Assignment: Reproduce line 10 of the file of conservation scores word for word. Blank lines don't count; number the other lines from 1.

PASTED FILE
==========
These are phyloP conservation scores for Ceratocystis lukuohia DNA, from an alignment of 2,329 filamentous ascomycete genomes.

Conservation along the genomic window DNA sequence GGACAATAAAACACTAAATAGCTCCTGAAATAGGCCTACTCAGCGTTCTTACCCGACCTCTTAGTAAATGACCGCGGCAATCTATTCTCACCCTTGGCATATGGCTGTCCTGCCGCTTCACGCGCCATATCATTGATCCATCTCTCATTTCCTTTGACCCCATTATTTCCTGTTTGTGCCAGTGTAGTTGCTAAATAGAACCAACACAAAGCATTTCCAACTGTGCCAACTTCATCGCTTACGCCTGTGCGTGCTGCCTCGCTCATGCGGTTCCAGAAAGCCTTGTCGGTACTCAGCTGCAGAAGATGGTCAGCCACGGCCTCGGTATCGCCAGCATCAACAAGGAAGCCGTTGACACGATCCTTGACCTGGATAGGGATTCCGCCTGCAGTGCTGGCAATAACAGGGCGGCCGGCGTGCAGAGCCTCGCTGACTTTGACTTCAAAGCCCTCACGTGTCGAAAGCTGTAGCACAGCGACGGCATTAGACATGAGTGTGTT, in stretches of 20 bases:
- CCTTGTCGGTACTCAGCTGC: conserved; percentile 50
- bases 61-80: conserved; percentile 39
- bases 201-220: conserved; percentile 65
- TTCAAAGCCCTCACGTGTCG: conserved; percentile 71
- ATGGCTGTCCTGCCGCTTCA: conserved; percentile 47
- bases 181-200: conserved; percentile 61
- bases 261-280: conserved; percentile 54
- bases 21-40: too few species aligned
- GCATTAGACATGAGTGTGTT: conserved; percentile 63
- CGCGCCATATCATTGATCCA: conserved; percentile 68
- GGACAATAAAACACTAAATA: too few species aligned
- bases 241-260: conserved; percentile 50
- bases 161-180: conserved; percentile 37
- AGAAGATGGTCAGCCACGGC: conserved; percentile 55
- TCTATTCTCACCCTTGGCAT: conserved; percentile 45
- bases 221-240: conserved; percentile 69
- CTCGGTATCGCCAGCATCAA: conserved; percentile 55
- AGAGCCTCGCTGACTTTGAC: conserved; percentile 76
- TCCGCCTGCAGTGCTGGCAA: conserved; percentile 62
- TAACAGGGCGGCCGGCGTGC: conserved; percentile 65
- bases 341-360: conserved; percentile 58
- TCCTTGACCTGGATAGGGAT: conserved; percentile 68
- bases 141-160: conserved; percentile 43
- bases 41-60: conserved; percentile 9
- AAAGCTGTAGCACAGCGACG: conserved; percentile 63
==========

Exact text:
- bases 21-40: too few species aligned